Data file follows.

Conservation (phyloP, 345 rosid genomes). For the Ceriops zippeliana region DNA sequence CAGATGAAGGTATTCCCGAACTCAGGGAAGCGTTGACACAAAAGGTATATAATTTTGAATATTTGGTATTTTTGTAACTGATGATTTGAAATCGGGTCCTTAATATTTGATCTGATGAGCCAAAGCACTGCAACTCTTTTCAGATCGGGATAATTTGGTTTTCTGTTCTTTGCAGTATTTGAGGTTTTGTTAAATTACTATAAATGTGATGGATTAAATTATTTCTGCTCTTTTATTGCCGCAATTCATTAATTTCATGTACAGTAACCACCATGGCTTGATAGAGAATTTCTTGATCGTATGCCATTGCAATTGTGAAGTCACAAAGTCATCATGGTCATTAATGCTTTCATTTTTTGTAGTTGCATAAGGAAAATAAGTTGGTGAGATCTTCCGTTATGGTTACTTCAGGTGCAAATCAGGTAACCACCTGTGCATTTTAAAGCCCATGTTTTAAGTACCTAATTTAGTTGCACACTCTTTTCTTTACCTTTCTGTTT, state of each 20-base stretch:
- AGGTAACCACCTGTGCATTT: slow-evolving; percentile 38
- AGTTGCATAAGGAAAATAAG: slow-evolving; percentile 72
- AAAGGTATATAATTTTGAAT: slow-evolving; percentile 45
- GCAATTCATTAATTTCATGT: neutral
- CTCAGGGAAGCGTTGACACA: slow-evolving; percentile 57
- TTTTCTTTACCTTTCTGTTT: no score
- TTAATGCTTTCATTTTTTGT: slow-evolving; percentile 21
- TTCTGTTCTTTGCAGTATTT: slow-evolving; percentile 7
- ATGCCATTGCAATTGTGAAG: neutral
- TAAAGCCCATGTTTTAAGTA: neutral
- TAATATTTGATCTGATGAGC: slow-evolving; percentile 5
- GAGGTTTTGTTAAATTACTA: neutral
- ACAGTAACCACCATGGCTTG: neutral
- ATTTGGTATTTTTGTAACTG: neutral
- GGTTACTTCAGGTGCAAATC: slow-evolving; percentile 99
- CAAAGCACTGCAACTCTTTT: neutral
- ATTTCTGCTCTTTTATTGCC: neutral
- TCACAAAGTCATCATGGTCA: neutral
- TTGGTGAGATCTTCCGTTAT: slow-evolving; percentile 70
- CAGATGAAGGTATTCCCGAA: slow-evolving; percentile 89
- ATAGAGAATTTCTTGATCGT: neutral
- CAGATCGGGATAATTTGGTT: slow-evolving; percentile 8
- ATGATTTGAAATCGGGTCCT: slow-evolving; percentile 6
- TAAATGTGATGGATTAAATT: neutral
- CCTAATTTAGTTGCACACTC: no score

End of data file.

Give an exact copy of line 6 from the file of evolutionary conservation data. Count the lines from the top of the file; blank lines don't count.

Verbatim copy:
- CTCAGGGAAGCGTTGACACA: slow-evolving; percentile 57